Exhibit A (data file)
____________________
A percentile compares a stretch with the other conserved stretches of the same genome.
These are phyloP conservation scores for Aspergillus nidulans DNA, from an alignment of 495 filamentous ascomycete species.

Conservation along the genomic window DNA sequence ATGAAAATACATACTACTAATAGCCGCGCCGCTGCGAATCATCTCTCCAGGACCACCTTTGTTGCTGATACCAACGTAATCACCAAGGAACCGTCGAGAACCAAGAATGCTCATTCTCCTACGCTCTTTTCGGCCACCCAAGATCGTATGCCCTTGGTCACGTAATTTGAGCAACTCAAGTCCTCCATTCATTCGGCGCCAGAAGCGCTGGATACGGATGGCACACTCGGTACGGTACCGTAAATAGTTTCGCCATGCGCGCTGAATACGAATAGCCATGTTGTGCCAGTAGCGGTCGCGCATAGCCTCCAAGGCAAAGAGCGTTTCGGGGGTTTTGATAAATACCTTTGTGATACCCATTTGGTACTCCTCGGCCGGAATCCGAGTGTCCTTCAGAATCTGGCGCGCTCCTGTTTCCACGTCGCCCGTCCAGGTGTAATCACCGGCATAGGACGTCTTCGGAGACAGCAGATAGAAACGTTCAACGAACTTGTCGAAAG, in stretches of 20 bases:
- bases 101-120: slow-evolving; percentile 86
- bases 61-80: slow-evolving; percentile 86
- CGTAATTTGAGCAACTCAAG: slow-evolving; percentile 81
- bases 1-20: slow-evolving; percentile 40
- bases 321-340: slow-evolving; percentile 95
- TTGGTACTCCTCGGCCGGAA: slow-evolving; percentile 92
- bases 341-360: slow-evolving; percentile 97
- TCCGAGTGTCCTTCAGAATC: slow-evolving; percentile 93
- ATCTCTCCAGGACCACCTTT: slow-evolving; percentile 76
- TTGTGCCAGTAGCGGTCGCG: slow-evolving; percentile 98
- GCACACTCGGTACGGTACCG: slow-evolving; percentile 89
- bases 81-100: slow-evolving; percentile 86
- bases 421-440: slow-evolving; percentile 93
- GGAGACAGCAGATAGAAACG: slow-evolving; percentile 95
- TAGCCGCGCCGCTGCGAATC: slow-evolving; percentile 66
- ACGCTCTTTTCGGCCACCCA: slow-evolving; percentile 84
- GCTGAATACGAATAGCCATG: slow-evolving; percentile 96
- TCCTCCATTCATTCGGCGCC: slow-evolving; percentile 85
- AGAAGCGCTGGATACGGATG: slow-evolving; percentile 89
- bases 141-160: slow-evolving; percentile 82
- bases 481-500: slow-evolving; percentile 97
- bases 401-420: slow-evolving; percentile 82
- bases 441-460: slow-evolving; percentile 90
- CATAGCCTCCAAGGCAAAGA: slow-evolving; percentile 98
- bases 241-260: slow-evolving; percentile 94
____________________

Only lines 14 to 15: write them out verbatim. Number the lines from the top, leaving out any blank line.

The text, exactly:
- GCACACTCGGTACGGTACCG: slow-evolving; percentile 89
- bases 81-100: slow-evolving; percentile 86